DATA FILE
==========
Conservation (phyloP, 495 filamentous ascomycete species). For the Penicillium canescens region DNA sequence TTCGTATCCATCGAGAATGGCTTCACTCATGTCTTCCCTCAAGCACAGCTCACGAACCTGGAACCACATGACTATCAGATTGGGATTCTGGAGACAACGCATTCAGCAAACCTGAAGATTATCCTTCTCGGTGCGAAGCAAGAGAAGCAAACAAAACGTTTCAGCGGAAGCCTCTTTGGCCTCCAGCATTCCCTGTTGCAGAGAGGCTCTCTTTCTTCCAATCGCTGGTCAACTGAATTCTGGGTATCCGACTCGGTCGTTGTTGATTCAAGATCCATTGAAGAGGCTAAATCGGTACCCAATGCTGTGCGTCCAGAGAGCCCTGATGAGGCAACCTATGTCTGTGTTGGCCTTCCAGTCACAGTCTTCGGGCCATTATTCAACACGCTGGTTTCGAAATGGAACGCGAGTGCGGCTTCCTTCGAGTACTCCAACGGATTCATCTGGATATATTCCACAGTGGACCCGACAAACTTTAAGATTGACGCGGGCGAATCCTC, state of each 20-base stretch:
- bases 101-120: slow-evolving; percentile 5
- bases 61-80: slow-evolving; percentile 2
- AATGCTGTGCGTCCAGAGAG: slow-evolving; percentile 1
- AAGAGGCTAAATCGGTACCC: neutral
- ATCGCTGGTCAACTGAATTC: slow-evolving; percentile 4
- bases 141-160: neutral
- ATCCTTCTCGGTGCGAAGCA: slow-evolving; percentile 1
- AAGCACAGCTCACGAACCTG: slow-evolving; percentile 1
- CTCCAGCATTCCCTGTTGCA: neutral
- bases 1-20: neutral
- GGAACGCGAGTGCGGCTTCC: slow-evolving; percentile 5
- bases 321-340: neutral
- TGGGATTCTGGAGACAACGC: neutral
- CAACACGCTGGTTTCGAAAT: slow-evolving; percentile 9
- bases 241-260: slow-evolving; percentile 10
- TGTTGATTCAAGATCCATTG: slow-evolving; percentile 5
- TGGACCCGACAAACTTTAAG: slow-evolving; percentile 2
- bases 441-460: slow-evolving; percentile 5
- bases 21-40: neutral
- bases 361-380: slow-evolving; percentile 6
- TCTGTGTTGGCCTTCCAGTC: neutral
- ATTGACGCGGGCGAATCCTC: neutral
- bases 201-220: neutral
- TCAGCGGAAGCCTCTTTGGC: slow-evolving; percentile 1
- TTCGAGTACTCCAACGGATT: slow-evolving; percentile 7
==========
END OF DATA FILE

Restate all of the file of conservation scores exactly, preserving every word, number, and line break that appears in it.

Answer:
Conservation (phyloP, 495 filamentous ascomycete species). For the Penicillium canescens region DNA sequence TTCGTATCCATCGAGAATGGCTTCACTCATGTCTTCCCTCAAGCACAGCTCACGAACCTGGAACCACATGACTATCAGATTGGGATTCTGGAGACAACGCATTCAGCAAACCTGAAGATTATCCTTCTCGGTGCGAAGCAAGAGAAGCAAACAAAACGTTTCAGCGGAAGCCTCTTTGGCCTCCAGCATTCCCTGTTGCAGAGAGGCTCTCTTTCTTCCAATCGCTGGTCAACTGAATTCTGGGTATCCGACTCGGTCGTTGTTGATTCAAGATCCATTGAAGAGGCTAAATCGGTACCCAATGCTGTGCGTCCAGAGAGCCCTGATGAGGCAACCTATGTCTGTGTTGGCCTTCCAGTCACAGTCTTCGGGCCATTATTCAACACGCTGGTTTCGAAATGGAACGCGAGTGCGGCTTCCTTCGAGTACTCCAACGGATTCATCTGGATATATTCCACAGTGGACCCGACAAACTTTAAGATTGACGCGGGCGAATCCTC, state of each 20-base stretch:
- bases 101-120: slow-evolving; percentile 5
- bases 61-80: slow-evolving; percentile 2
- AATGCTGTGCGTCCAGAGAG: slow-evolving; percentile 1
- AAGAGGCTAAATCGGTACCC: neutral
- ATCGCTGGTCAACTGAATTC: slow-evolving; percentile 4
- bases 141-160: neutral
- ATCCTTCTCGGTGCGAAGCA: slow-evolving; percentile 1
- AAGCACAGCTCACGAACCTG: slow-evolving; percentile 1
- CTCCAGCATTCCCTGTTGCA: neutral
- bases 1-20: neutral
- GGAACGCGAGTGCGGCTTCC: slow-evolving; percentile 5
- bases 321-340: neutral
- TGGGATTCTGGAGACAACGC: neutral
- CAACACGCTGGTTTCGAAAT: slow-evolving; percentile 9
- bases 241-260: slow-evolving; percentile 10
- TGTTGATTCAAGATCCATTG: slow-evolving; percentile 5
- TGGACCCGACAAACTTTAAG: slow-evolving; percentile 2
- bases 441-460: slow-evolving; percentile 5
- bases 21-40: neutral
- bases 361-380: slow-evolving; percentile 6
- TCTGTGTTGGCCTTCCAGTC: neutral
- ATTGACGCGGGCGAATCCTC: neutral
- bases 201-220: neutral
- TCAGCGGAAGCCTCTTTGGC: slow-evolving; percentile 1
- TTCGAGTACTCCAACGGATT: slow-evolving; percentile 7